Small ideas that make a big difference in your banking account.
Take the bus: No matter how expensive the bus system is in your part of the world, it is almost certainly less expensive than getting a car. Although some people complain that taking the bus takes considerably more time than driving, it is often time that can be used to work on homework, read a book, or study for a test. Bus riders don't have to worry about where to park or about paying for routine maintenance.
Find your textbooks online: Textbooks are increasingly becoming available in digital forms. These versions are often much cheaper than their weightier, paper counterparts.
If there isn't an online version, you can also try browsing online at sites such as half.com to find cheaper used versions of your textbook. I saved roughly $100 this semester by shopping for my books online.
Keep a running shopping list: Going to a grocery store without a clear idea of what you are going to buy is pretty dangerous to your credit card. It is also often results in you forgetting to get critical ingredients. Even your morning bowl of cold cereal could be difficult if you forget to buy the cereal. Maintaining a shopping list can also help you to be more aware of what you need while looking for coupons.
Clip coupons: Keep an eye out for deals on food that you consume often. The savings can range from pennies to dollars, depending on the deal. Over time it all adds up.
Keep a budget: Plan out your academic school year, deciding out how much money you will need in order to survive a full two semesters at college. Be realistic yet sparing. Add in the regular payments such as tuition and rent first, then factor in other elements such as fast food. Some online sources can help you to budget your money better. One site, Mint.com, can connect with your bank account and will identify and categorize your expenses.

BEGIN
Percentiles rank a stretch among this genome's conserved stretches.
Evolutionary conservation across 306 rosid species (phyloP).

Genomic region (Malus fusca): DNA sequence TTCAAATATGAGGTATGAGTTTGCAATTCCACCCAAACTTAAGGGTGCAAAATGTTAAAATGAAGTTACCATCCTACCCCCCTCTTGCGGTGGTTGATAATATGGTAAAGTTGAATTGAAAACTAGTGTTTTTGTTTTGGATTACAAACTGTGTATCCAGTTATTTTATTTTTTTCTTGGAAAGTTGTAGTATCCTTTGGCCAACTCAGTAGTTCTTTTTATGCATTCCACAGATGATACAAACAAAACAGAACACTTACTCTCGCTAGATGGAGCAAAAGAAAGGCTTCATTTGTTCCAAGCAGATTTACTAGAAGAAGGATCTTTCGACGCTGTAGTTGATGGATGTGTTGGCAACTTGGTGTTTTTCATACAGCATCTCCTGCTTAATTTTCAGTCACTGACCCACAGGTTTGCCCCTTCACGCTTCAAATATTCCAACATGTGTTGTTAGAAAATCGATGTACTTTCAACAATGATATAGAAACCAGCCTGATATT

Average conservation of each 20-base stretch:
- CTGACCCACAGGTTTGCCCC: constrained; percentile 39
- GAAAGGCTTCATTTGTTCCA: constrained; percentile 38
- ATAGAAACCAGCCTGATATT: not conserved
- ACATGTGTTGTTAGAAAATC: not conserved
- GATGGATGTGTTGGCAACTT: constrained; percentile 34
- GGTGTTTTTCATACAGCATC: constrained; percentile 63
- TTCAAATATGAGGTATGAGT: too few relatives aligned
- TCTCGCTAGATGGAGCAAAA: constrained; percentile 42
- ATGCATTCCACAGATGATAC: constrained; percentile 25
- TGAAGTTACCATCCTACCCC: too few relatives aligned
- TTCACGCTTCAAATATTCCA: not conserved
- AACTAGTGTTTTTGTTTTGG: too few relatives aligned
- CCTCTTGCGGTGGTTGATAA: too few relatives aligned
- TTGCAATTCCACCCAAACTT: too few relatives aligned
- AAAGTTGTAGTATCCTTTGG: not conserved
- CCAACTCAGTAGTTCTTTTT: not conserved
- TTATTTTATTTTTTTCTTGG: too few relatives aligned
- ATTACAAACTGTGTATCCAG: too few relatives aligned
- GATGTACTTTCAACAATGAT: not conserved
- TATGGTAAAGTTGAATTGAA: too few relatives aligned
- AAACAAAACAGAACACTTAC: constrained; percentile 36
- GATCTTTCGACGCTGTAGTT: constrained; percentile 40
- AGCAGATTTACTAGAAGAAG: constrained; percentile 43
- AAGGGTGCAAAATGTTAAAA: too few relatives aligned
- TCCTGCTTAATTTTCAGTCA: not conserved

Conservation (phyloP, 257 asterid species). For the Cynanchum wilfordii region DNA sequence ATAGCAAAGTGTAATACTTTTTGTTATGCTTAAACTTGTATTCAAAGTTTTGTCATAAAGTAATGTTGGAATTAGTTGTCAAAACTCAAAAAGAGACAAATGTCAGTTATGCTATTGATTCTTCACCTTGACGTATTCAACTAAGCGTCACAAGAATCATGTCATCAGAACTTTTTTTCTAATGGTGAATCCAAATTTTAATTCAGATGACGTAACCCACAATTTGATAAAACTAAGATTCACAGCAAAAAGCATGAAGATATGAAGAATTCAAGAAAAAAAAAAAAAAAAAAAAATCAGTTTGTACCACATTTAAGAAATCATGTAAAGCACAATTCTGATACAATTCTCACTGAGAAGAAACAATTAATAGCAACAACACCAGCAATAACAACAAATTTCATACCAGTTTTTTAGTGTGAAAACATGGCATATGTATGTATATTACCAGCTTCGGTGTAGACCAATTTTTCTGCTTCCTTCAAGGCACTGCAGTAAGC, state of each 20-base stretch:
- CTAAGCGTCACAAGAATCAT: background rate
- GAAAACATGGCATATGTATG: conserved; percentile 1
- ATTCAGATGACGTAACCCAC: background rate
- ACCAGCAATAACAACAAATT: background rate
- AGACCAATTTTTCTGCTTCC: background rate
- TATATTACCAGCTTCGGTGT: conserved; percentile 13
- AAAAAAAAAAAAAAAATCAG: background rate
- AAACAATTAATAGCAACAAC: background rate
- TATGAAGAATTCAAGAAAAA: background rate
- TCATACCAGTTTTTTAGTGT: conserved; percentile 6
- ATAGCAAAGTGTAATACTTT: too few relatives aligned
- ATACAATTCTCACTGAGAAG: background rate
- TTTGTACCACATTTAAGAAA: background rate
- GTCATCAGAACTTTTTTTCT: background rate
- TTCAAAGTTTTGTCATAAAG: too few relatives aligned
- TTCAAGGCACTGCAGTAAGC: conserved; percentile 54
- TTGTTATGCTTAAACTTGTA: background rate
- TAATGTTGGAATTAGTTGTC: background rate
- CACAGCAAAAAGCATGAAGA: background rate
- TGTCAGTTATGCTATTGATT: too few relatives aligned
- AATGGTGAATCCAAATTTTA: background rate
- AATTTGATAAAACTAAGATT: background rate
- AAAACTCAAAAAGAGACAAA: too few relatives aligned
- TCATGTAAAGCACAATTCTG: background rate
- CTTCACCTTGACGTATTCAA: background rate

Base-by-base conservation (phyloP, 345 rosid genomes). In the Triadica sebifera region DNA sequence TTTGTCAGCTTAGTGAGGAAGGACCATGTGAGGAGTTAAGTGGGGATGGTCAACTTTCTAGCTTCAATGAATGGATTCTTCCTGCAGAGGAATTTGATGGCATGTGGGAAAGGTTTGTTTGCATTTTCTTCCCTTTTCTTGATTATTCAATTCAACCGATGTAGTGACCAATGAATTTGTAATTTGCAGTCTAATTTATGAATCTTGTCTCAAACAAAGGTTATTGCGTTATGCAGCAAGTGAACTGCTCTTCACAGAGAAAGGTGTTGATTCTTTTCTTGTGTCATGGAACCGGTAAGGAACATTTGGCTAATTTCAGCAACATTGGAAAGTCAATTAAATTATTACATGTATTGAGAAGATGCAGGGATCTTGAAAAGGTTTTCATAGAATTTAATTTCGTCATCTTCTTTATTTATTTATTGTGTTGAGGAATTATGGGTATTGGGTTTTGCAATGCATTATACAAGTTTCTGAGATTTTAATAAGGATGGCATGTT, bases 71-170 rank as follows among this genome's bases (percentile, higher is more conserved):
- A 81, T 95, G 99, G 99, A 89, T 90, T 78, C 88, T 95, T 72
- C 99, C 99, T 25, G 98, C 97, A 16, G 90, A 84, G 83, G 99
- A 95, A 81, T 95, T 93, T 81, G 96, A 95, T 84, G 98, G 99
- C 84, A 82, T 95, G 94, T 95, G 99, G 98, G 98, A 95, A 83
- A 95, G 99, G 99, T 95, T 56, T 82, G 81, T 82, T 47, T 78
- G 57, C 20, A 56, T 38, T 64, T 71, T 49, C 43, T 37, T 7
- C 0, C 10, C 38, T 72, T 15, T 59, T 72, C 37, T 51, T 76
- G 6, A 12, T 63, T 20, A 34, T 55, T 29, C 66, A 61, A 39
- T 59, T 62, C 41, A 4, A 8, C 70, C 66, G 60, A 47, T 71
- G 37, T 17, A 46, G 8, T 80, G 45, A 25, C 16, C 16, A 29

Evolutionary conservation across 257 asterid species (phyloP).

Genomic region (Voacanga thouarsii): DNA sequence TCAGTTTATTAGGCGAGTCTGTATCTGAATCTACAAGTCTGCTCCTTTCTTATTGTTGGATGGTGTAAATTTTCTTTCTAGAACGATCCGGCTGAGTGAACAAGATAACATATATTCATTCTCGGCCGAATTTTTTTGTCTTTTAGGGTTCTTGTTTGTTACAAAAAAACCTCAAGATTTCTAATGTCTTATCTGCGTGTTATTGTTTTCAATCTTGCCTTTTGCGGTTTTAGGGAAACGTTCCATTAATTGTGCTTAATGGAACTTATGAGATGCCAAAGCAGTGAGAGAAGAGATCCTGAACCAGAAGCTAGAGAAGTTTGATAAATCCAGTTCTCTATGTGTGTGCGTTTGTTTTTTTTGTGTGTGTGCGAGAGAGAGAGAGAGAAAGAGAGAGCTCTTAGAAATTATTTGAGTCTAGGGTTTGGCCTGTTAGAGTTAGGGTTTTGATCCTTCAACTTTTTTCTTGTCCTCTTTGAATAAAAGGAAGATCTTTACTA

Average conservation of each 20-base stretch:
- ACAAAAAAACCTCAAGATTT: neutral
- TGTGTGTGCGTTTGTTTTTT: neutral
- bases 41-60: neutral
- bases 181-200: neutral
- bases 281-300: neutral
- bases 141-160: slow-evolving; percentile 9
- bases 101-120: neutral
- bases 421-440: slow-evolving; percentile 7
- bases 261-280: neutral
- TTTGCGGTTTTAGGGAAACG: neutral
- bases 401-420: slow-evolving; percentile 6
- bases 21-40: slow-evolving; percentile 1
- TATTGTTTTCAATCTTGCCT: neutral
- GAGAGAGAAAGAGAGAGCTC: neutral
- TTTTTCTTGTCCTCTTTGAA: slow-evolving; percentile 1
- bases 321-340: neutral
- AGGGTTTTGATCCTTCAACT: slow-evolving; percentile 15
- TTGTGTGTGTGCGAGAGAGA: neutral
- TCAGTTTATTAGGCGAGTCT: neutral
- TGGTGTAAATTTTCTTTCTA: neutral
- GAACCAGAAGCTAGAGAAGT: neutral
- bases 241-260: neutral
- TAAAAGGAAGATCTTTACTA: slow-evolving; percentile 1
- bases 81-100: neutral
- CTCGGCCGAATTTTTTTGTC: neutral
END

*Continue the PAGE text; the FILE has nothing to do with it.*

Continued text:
Cutting utility costs: There are several excellent methods that you can employ to reduce your energy bill. Unscrewing half of the light bulbs in your apartment often gives you enough light without the extra energy consumption. Using fluorescent light fixtures instead of incandescent bulbs saves money on electricity. Putting a weighted object into your toilet tank can reduce the amount of water used per flush.
Pack a lunch: McDonald's hasn't made it into more than 100 countries by producing the cheapest burger money can buy. Everybody knows that baking your own food is usually cheaper than eating out. Unfortunately, it is much easier to buy a tasty Big Mac than it is to pull out the barbecue (which you may or may not have if you're a college student). Many students are able to get around this by preparing meals on weekends. Within minutes you could make enough peanut butter and jelly sandwiches for an entire week. You can also boil eggs in advance and toss them in the fridge. With a little creativity you can go a long way.
About the Author
Stephen Sharpe is a web writer for the online education resource, MyCollegesandCareers.com. My Colleges and Careers is a tool which has helped thousands of people determine if online education will benefit them and helps them understand which online classes they can choose from to reach their goals. The site even helps students decide if online schools are what they are looking for.